POSTCARD FROM THE GREAT MAGNETIC FIELD: Welcome to the alt.housers, glad to have you. Every time there's a blogsolidation and I get a new audience, I like to let everybody know about the greatest cultural crime in American history: the failure to put Black Sabbath in the Rock and Roll Hall of Fame. Here's the scorecard, and I will brook no dissent:

1. Black Sabbath invented alternative rock. Sure, we might have gotten there through punk, but we didn't. Without Black Sabbath, there would be no Nirvana (via no Melvins), no Black Flag, no Pearl Jam, no Bush, no Creed, no Smashing Pumpkins, to name a few. Sure, some of that would be a good thing, but we didn't keep Simon and Garfunkel out just because of the Indigo Girls, did we? And for fans of the MC-5 who want to claim paternity for modern rock: please go back to bed.

2. Black Sabbath made protest rock accessible to non-hippies. Let me get this straight. Dylan's "Masters of War" is a trenchant commentary. Sabbath's "War Pigs" is a comic book fantasy? Listen to the two songs -- similar structure, lyrically and musically, except that War Pigs has the elegiac coda with the chilling crescendo finish, and of course is better done. Also, not that this is the only important thing, it's far more enduring and popular among everybody but critics. And I haven't even brought up Sabbath's other protest/issue songs -- Children of the Grave, Snowblind, Hand of Doom, etc.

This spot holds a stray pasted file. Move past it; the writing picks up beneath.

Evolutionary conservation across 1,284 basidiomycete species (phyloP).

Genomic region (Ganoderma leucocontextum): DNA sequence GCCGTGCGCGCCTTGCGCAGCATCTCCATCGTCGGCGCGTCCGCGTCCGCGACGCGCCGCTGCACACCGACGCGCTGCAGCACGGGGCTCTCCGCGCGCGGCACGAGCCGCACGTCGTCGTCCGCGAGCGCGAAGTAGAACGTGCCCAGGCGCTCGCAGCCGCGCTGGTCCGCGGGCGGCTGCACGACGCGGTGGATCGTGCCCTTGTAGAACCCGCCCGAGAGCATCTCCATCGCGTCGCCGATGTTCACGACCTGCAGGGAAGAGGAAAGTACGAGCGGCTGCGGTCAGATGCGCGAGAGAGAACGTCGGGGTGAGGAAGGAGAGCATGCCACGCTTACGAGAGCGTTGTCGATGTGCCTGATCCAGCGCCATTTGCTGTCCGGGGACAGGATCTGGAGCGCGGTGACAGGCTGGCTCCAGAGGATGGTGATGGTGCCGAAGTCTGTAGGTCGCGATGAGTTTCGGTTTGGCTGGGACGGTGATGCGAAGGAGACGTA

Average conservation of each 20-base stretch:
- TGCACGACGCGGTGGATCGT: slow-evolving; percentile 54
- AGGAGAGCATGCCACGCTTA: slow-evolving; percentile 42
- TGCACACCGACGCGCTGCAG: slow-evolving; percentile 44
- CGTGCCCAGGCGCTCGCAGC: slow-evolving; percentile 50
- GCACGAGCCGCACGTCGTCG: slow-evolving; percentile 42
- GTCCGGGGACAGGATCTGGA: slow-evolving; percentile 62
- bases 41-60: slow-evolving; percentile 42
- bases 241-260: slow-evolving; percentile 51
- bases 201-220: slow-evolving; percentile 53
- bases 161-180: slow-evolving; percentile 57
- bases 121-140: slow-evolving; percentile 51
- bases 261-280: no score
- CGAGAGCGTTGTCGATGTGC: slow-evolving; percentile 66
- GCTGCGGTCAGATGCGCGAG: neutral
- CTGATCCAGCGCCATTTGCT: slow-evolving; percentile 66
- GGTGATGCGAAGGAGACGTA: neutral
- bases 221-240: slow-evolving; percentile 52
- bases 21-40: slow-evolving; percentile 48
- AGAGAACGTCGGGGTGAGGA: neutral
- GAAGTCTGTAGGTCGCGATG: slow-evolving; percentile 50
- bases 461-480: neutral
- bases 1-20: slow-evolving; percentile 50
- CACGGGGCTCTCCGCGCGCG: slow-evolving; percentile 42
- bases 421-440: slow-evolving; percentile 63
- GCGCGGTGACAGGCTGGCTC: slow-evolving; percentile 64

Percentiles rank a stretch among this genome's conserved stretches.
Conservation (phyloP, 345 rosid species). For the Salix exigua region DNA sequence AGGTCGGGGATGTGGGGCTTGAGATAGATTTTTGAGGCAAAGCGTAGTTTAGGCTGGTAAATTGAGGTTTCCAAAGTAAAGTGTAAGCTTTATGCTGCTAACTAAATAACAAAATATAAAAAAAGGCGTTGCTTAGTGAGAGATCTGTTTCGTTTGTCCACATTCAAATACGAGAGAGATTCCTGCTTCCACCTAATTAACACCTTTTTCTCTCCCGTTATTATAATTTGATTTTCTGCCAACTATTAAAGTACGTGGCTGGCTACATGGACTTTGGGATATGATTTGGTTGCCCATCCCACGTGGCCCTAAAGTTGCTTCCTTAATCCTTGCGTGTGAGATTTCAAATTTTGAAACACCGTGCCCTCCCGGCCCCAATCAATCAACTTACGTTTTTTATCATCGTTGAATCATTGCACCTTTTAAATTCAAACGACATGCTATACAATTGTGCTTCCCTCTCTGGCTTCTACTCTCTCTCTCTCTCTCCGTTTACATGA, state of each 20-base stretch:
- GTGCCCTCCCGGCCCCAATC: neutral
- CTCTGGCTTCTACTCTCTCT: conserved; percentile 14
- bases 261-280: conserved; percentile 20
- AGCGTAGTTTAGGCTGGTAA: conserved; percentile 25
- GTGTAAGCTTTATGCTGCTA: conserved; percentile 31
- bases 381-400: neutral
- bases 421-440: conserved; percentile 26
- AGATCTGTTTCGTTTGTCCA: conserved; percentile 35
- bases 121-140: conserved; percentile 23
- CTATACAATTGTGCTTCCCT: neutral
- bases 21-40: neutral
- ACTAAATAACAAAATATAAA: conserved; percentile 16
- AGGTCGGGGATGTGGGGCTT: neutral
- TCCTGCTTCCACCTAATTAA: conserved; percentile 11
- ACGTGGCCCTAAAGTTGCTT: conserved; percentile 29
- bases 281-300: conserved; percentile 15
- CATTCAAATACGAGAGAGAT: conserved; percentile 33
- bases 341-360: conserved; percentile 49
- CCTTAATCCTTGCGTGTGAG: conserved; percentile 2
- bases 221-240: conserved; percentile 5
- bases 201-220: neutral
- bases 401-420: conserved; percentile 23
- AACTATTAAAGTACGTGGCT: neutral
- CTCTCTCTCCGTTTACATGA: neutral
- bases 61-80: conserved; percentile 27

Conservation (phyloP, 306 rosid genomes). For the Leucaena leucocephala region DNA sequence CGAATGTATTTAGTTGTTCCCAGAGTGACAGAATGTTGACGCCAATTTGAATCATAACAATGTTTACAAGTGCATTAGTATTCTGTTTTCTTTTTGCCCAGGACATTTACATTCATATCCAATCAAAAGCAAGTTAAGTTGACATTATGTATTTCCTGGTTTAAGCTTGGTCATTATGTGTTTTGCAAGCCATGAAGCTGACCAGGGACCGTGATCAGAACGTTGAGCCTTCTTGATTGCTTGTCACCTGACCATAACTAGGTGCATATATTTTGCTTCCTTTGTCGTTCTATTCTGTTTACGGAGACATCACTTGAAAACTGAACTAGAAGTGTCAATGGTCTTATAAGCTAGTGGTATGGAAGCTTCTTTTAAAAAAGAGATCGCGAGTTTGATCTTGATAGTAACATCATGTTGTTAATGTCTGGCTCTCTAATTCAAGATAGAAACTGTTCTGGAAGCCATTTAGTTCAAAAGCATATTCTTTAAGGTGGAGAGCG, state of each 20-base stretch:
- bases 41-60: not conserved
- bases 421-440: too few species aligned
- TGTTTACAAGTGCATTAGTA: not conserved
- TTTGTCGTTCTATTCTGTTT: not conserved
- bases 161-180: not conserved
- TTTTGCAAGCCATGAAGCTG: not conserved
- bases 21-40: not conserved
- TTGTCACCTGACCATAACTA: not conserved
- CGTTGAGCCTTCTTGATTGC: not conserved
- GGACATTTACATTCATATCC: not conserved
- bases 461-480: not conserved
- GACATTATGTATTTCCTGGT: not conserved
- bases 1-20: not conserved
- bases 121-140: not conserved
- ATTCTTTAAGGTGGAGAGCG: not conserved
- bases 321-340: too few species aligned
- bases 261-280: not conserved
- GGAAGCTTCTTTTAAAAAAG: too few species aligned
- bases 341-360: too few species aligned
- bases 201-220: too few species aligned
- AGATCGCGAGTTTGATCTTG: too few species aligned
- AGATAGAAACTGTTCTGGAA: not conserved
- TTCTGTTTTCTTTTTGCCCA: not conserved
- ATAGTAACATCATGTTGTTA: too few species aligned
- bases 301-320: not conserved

3. Black Sabbath pioneered the heavy-metal ballad. "Laguna Sunrise" and "Changes," both on 1972's Volume 4, basically invented the sub-genre. "Laguna Sunrise" is a beautiful and simple acoustic guitar duet. "Changes" is a mopey breakup song. Both played completely against type, making it okay for tough guys to cry on future vinyl. No Sabbath, no "Every Rose Has Its Thorn." What would you do without "Every Rose Has Its Thorn"?

4. Black Sabbath invented cartoon devil-worship. Before Sabbath, you might get tarred and feathered just for saying something like "that Satan fellow, well, in my book he's okay." After Sabbath it was okay to go on the Muppet Show and make a deal for Miss Piggy's soul. No, it's not an urban legend. You may not like this, but you cannot deny the important cultural role that cartoon devil worship acceptance has played in our society.

5. Black Sabbath invented smokers' wing style. Remember when you were in high school and those guys used to hang out in the parking lot with puffy hair and mustaches and leather jackets with the sleeves pushed up to their forearms? Black Sabbath's Tony Iommi and Geezer Butler invented that. As far as I know, there are still guys standing in the parking lots today with that same look. It spread rapidly -- to John Oates, to Bucky Dharma, to Weird Al Yankovic. By the mid-80s you couldn't swing a cat at an AOR promotional convention without hitting a DJ sporting that style. That has to count for something.

6. Even when off its peak, Black Sabbath was great. When bands fire their original singers, they tend to get terrible quickly. Sammy Hagar sucked the fun out of Van Halen, and don't get me started on Gary Cherone. Joe Lynn Turner ruined Richie Blackmore's Rainbow. Not Sabbath. After Ozzy went solo, they picked up huge-voice/tiny man (inside and out) Ronnie James Dio for two really good albums (Heaven and Hell and Mob Rules) and a passable live album (Live Evil). When Dio was too much of a jerk to deal with, they signed up former Deep Purple frontman Ian Gillan, who was, surprisingly, amazing. This trio is like the heavy-metal equivalent of the Three Tenors. The only other exceptions to the don't-replace-your-vocalist rule, as far as I can tell, are Iron Maiden and Squeeze.